Atlantic City-Hammonton, N.J., reported the largest over-the-year jobless rate increase (+2.2 percentage points). The only other increase larger than 1.0 percentage point was recorded in Yuma, Ariz.

The largest over-the-year unemployment rate decline in November was registered in Pascagoula, Miss.

Twenty-five of the metropolitan divisions recorded over-the-year jobless rate decreases in November, while eight registered increases and one had no change. West Palm Beach-Boca Raton-Boynton Beach, Fla., posted the largest rate decline from a year earlier (-1.9 percentage points), followed by Fort Lauderdale-Pompano Beach-Deerfield Beach, Fla., and Los Angeles-Long Beach-Glendale, Calif. (-1.8 points each). Eight additional divisions had decreases of more than 1.0 percentage point. Edison-New Brunswick, N.J., reported the largest over-the-year unemployment rate increase.

The BLS reports that employment rose in all 37 metropolitan areas with annual average employment levels above 750,000 in 2011. The largest over-the-year percentage increases in employment in these large metropolitan areas were posted in Austin-Round Rock-San Marcos, Texas.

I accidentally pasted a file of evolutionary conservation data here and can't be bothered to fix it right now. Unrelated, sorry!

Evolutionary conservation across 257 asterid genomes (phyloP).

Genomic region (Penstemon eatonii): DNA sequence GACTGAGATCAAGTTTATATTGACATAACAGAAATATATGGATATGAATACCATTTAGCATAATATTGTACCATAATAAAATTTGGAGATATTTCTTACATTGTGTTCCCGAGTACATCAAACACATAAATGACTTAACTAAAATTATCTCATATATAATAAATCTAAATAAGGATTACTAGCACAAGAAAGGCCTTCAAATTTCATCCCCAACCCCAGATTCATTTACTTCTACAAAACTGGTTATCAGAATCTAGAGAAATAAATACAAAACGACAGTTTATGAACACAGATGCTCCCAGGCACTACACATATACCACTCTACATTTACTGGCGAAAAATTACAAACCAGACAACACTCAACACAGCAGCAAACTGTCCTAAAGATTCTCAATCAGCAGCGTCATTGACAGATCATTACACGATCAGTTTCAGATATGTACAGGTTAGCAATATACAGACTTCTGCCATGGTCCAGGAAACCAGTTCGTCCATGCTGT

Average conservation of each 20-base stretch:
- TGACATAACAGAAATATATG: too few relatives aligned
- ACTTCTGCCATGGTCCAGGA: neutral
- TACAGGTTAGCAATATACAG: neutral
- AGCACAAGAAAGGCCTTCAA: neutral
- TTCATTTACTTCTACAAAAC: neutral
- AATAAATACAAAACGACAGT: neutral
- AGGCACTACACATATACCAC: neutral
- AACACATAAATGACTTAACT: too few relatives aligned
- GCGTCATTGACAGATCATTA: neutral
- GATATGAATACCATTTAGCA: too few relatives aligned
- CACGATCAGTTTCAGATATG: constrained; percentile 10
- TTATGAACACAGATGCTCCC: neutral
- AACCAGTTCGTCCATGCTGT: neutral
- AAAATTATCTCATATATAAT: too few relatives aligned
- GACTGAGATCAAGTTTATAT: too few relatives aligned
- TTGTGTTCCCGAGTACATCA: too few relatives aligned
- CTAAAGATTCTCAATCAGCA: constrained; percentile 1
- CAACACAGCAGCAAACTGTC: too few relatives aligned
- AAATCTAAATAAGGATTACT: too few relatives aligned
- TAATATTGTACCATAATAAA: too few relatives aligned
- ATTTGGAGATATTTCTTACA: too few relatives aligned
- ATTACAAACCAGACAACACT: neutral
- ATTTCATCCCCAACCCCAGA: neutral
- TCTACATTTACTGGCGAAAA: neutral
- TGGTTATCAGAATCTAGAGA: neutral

The ease of finding jobs in Vegas

Thursday, January 3rd, 2013

According to a recent poll, job seekers are saying that good jobs in Vegas (and cities nationwide in general) are easier to find.

The survey was conducted by FPC, a national executive search firm with close to 70 franchise offices.

Of the approximately 1,300 professionals who responded to a recent Workplace Web Poll, 49% of respondents indicated that there are more good job openings than there were a year ago, or that their company hiring had increased over last year. Just over a third reported a continued lack of job openings in their field, or that their company was holding off on hiring new employees, and 16% of respondents were unsure.

Ron Herzog, CEO & President of FPC, said, “Nearly half of job seekers we surveyed reported more hiring activity in their field than a year ago, while half of the job seekers said they have turned down a job offer in their current or more recent job search. These responses are consistent with the overall trend our FPC offices are seeing in the marketplace. There are more competitive jobs out there, and strong candidates with in-demand skills are receiving multiple offers in what has become a very tight talent market. ”

Just under half of respondents reported turning down a job offer due to either inadequate compensation, because the hiring company wasn’t a good fit, or because they did not want to relocate for that position. 21% of respondents indicated they had accepted the first job offer they received, while 31% have not received a job offer.

About 68% of respondents reported starting a new job within 6 months of beginning their most recent job search, with 17% starting a new position between 6 months and one year of starting their search. 8% of respondents indicated they searched for more than one year before starting a new job, and an additional 7% searched for more than 2 years.